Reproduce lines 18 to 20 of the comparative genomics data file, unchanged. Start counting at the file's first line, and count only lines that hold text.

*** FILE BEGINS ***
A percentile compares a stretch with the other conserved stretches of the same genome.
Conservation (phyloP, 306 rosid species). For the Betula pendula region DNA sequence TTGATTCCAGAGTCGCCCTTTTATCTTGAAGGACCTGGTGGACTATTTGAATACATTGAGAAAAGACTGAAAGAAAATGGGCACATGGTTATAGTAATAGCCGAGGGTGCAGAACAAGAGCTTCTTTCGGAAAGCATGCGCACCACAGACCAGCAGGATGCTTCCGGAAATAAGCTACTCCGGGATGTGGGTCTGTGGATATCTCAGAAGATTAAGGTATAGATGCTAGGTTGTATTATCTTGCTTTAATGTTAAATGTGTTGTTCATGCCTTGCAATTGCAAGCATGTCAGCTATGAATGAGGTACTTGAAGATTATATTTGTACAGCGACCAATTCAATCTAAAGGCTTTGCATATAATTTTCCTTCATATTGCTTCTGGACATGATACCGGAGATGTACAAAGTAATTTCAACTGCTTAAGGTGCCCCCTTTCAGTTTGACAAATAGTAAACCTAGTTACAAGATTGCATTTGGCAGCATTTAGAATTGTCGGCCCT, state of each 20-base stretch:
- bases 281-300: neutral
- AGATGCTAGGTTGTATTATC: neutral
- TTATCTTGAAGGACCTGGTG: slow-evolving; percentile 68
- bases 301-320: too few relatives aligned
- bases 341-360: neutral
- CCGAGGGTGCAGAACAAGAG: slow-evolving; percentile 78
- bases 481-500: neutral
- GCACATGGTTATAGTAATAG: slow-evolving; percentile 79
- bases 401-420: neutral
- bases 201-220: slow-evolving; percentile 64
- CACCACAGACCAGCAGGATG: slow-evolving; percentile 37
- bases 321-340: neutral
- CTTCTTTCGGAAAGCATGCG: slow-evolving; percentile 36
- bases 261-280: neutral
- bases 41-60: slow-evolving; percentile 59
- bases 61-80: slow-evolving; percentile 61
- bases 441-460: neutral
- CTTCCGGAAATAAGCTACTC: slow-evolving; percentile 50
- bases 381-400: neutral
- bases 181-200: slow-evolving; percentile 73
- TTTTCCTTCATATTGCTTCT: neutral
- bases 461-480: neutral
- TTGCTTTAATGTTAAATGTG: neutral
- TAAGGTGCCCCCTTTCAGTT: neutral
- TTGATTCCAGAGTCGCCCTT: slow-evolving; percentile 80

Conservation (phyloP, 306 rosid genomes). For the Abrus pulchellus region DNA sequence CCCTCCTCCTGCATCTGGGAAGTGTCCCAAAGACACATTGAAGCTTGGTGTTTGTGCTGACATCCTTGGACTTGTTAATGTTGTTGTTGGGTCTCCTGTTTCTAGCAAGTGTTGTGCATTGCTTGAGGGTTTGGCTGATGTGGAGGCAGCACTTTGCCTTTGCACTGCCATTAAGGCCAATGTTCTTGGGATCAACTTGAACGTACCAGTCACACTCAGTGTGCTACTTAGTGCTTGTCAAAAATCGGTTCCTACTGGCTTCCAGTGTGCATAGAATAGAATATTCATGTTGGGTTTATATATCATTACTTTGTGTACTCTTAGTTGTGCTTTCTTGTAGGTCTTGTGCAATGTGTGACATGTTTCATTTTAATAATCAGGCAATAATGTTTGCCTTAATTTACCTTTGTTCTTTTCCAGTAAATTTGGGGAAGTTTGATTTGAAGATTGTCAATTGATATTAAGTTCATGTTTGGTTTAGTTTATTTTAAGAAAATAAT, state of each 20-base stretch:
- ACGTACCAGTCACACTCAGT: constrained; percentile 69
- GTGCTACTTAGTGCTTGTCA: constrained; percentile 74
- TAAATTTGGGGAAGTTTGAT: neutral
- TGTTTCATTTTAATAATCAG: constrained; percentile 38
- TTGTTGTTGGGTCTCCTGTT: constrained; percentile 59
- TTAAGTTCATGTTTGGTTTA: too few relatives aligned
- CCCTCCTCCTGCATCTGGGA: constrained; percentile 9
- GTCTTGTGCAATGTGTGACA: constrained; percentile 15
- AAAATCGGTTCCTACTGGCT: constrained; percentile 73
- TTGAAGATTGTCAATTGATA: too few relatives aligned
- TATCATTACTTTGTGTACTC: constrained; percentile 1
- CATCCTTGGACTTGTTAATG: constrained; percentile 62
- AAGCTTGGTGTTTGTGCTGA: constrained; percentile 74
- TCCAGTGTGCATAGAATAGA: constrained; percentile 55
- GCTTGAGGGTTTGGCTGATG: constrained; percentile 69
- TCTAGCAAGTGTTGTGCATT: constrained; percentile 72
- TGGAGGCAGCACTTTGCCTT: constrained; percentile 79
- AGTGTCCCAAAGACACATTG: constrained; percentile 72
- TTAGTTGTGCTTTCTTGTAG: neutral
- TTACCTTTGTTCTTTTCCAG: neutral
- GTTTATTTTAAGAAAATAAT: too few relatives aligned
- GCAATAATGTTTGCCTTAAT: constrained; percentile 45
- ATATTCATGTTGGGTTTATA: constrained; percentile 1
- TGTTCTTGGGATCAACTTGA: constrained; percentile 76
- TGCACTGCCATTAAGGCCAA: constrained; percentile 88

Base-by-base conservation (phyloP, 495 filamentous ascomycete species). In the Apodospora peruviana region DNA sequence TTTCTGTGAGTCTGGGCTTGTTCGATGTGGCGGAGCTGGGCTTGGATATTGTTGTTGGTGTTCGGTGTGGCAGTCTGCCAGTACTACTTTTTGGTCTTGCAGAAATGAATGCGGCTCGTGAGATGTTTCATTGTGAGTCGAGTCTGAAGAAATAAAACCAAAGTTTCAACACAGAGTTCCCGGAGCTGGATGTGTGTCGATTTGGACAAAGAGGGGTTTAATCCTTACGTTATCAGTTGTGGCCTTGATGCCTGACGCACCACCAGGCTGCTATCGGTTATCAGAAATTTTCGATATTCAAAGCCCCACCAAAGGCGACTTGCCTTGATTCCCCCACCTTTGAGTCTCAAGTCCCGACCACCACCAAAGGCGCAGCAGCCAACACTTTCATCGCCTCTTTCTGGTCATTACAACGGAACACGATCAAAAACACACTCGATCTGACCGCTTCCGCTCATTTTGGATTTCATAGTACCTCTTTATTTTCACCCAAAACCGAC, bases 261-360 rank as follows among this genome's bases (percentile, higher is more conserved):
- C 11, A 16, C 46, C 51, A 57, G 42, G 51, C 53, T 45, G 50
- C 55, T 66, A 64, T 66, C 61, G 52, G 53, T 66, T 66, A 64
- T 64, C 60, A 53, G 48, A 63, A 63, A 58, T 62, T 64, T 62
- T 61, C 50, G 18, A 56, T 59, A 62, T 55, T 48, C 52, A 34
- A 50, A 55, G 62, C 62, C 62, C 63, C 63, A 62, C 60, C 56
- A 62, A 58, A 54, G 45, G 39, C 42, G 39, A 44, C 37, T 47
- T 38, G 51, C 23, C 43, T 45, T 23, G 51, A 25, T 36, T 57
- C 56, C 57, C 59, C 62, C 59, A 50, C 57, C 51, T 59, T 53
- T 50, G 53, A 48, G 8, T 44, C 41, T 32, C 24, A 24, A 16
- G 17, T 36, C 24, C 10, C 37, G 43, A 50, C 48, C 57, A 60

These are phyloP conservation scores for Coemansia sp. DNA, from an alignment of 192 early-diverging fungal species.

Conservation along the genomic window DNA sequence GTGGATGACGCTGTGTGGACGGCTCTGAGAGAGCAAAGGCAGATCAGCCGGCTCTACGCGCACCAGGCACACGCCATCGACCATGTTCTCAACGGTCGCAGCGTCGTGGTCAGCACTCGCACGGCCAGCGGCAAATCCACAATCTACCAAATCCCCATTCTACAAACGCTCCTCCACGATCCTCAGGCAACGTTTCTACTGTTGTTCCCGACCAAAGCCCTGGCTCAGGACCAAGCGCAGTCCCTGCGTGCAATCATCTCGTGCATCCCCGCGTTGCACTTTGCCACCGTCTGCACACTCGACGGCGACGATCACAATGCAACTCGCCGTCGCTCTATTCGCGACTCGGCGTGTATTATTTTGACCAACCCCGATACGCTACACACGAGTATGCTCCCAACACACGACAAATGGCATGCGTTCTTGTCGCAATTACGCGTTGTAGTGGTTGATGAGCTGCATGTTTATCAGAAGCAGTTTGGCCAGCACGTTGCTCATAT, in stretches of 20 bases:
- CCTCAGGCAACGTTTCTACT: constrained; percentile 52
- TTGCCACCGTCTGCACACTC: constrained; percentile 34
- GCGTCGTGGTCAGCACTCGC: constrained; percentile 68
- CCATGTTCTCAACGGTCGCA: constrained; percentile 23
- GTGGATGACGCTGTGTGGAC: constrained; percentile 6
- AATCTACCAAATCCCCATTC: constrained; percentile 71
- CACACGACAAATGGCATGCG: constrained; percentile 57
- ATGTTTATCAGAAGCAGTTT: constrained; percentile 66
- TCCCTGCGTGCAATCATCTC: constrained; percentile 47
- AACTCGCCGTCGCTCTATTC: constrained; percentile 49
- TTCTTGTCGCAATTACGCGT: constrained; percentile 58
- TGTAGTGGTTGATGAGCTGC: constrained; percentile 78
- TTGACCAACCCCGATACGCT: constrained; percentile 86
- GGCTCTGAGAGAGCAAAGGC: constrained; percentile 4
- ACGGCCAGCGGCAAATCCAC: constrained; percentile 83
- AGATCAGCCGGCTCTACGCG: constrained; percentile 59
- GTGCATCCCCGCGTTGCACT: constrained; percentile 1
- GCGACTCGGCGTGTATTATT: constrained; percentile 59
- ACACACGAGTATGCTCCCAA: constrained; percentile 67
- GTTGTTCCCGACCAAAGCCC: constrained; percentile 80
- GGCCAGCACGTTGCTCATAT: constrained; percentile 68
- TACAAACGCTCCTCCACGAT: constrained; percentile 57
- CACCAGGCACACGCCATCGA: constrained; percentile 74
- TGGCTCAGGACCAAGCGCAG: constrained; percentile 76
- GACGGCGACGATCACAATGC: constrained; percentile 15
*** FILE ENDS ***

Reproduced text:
- bases 61-80: slow-evolving; percentile 61
- bases 441-460: neutral
- CTTCCGGAAATAAGCTACTC: slow-evolving; percentile 50